Afghan Hound

BreedAfghan Hound
FCI-Standard N°FCI-Standard N° 228
FCI-CLASSIFICATIONGroup 10 Sighthounds.
Section 1 Long-haired or fringed sighthounds.
Without working trial.
HISTORICAL SUMMARY The first Afghans arrived in
Britain in the early 1900s and one, called Zardin, won in spectacular style at the 1907 Crystal Palace show in London. The breed is also known as the Tazi, supporting its resemblance to a Russian breed of that name. One of the typical sighthounds of the world, the Afghan - who, as his name implies, comes from the mountains of Afghanistan - is a hunter and will chase if given opportunity. Nowadays also a glamorous show dog which must combine strength and dignity with a long, silky coat as well as having an Oriental expression.

GENERAL APPEARANCE: Gives the impression of strength and dignity, combining speed and power. Head held proudly. 


BEHAVIOUR AND TEMPERAMENT: Eastern or Oriental expression is typical of breed. The Afghan looks at and through one. Dignified and aloof, with a certain keen fierceness.





Skull: Long, not too narrow with prominent occiput. Well balanced and mounted by a long “top-knot”.


Stop: Slight.



Nose: Preferably black, liver permissible in light-coloured dogs.

Muzzle: Long, with punishing jaws.

Jaws / Teeth: Jaws strong, with a perfect, regular and complete scissor bite, i.e. the upper teeth closely overlapping the lower teeth and set square to the jaws. Level bite (pincer bite, edge to edge) tolerated.

Eyes: Dark for preference, but golden colour not debarred. Nearly triangular in appearance, slanting slightly upwards from inner corner to outer corner.

Ears: Set low and well back, carried close to head. Covered with long silky hair. 


NECK: Long, strong with proud carriage of head.



Back: Level, moderate length, well muscled. 

Loin: Straight, broad and rather short.

Croup: Falling slightly away to stern. Hipbones rather prominent and wide apart.

Chest: A fair spring of ribs and good depth.


TAIL: Not too short. Set on low with ring at end. Raised when in action. Sparsely feathered.





Shoulder: Long and sloping, set well back, well muscled and strong without being loaded.

Upper arm: Long and sloping.

Elbow: In profile vertically below the withers. Close to rib cage, turning neither in nor out.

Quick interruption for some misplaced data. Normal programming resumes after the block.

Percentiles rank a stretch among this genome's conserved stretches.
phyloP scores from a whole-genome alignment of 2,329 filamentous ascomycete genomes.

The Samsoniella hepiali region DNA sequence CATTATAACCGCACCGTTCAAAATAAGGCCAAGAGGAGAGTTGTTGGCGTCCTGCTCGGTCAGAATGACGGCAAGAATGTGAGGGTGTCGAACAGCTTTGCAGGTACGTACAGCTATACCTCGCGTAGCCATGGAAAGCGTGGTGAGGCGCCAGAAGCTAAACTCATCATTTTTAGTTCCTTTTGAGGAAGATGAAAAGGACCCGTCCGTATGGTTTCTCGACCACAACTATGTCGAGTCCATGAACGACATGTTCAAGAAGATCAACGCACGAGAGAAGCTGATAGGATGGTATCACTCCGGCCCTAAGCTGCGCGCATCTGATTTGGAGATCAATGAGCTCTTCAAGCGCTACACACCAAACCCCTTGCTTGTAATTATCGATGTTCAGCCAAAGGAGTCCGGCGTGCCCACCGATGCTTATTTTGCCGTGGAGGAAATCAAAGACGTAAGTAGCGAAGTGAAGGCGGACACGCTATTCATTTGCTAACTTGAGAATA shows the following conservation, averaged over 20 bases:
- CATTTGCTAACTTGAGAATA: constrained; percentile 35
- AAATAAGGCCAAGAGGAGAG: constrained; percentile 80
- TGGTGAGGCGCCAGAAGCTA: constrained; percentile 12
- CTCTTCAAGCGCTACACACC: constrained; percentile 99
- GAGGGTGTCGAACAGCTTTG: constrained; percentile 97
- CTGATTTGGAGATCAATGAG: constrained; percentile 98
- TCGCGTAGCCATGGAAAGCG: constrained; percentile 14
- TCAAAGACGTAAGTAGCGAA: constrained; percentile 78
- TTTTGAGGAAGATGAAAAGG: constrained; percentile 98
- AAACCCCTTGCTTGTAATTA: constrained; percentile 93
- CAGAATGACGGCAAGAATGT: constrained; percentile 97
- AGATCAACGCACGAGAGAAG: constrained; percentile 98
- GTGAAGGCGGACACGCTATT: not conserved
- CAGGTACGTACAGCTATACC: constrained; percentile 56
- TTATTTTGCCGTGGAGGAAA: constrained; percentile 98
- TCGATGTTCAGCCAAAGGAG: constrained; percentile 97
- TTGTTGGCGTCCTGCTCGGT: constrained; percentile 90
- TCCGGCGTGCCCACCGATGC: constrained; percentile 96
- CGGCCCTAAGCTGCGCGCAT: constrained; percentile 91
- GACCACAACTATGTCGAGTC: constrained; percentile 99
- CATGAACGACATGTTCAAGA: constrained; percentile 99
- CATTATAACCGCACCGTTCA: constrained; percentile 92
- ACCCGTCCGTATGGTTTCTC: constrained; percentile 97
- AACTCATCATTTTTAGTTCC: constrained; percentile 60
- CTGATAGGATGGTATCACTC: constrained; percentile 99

Forearm: Forelegs straight and well boned. 

Metacarpus (Pastern): Long and springy.

Forefeet: Strong and very large both in length and breadth, and covered with long, thick hair; toes arched. Pads well down on ground.



General appearance: Powerful. Great length between hip and hock, with comparatively short distance between hock and foot.  

Stifle (Knee): Well bent and well turned.

Hind feet: Long, but not quite as broad as forefeet; covered with long thick hair; toes arched. Pads well down on ground.


GAIT / MOVEMENT: Smooth and springy with a style of high order.



Hair: Long and very fine texture on ribs, fore and hindquarters and flanks. In mature dogs from shoulder backwards and along the saddle, hair short and close. Hair long from forehead backwards, with a distinct silky “top-knot “. On the foreface hair short. Ears and legs well coated.  Pasterns can be bare. Coat must develop naturally. Any evidence of clipping or scissoring should be penalized.


Colour: All colours acceptable.



Ideal height at the withers:   Males:   68 – 74 cms

                                         Females: 63 – 69 cms.


FAULTS: Any departure from the foregoing points should be considered a fault and the seriousness with which the fault should be regarded should be in exact proportion to its degree and its effect upon the health and welfare of the dog.



Aggressive or overly shy dogs.

Any dog clearly showing physical or behavioural abnormalities       shall be disqualified. 


Male animals should have two apparently normal testicles fully      descended into the scrotum.

Only functionally and clinically healthy dogs, with breed typical     conformation should be used for breeding.